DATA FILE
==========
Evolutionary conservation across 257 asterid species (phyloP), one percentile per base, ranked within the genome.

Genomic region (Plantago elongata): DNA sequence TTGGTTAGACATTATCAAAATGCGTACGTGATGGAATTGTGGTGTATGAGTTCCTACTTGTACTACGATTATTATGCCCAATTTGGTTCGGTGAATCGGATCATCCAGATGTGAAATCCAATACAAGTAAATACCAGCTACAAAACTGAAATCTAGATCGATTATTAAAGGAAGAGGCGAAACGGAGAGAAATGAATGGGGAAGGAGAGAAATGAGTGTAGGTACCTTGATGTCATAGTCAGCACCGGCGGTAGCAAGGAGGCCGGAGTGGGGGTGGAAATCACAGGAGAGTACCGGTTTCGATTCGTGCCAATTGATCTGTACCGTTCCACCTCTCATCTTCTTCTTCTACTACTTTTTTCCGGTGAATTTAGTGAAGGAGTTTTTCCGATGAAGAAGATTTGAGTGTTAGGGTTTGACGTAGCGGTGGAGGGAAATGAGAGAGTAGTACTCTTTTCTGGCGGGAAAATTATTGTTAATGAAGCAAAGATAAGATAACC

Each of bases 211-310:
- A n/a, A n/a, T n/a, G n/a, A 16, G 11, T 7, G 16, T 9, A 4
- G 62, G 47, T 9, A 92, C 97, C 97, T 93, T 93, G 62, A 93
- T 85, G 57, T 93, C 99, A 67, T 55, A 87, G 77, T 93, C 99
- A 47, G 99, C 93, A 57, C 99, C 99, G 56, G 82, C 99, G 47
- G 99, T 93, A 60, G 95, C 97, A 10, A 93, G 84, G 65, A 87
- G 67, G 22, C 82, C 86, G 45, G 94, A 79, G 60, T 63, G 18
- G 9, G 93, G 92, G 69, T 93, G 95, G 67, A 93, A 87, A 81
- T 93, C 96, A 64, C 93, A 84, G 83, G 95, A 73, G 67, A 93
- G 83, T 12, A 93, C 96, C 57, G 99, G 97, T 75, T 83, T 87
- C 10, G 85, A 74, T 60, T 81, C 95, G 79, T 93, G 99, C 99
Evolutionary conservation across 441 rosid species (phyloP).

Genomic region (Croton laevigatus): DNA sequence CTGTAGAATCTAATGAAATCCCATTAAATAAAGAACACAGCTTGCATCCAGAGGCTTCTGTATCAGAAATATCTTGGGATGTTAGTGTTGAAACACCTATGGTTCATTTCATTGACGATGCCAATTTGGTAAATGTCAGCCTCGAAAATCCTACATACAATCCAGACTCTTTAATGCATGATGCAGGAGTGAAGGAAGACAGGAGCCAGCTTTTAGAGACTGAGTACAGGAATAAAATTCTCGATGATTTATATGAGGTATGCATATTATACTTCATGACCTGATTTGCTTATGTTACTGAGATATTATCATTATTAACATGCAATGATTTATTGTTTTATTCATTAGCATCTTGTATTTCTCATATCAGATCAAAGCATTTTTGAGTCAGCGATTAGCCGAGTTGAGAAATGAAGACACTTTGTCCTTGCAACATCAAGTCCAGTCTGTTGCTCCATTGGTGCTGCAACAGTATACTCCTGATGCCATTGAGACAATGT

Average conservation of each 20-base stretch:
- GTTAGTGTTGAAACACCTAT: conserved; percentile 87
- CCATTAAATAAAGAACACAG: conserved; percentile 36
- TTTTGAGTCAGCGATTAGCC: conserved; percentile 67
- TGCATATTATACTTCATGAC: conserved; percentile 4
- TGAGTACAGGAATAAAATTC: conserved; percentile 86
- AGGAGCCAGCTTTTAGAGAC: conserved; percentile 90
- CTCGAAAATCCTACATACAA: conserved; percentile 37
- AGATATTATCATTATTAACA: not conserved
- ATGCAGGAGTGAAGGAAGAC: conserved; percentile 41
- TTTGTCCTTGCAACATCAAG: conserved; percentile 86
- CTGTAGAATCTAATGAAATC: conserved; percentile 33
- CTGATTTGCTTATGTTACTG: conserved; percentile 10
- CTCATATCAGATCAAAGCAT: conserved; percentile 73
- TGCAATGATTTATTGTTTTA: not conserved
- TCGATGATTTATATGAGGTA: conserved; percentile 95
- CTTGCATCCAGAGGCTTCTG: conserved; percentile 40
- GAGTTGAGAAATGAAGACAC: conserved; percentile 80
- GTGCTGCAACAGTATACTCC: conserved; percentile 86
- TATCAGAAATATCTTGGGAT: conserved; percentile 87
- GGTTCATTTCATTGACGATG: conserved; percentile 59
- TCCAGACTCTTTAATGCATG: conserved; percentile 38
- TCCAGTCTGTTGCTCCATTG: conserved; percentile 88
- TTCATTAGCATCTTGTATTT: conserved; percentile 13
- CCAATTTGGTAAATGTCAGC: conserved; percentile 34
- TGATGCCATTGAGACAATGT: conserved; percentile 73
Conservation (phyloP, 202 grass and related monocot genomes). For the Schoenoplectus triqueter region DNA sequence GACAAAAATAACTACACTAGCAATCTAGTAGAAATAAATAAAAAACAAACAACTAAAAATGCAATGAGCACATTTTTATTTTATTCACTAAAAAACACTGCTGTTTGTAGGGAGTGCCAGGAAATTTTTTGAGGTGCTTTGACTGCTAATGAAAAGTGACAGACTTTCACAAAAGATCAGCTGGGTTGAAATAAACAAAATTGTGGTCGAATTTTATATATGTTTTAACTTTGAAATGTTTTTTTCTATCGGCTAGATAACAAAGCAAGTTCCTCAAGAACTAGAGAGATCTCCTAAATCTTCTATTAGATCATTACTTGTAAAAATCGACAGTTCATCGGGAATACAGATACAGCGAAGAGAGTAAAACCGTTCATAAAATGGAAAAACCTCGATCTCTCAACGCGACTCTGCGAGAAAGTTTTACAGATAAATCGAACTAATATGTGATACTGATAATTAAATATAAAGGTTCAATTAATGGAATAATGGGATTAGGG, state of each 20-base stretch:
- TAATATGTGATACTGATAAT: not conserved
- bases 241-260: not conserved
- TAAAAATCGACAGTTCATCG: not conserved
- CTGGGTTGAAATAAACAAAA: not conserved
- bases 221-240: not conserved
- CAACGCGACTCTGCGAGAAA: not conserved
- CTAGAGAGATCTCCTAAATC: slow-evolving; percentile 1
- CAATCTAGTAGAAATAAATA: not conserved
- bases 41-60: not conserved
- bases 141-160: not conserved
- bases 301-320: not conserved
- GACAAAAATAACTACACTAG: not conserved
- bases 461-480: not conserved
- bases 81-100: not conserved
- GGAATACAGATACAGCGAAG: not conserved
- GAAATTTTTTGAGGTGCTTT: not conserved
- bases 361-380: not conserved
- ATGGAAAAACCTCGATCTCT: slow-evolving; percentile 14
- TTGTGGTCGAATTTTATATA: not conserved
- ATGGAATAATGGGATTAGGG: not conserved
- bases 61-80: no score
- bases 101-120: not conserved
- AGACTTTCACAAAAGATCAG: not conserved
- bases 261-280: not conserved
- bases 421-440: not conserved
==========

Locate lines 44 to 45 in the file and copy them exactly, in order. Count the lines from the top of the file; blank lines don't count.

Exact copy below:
- bases 241-260: not conserved
- TAAAAATCGACAGTTCATCG: not conserved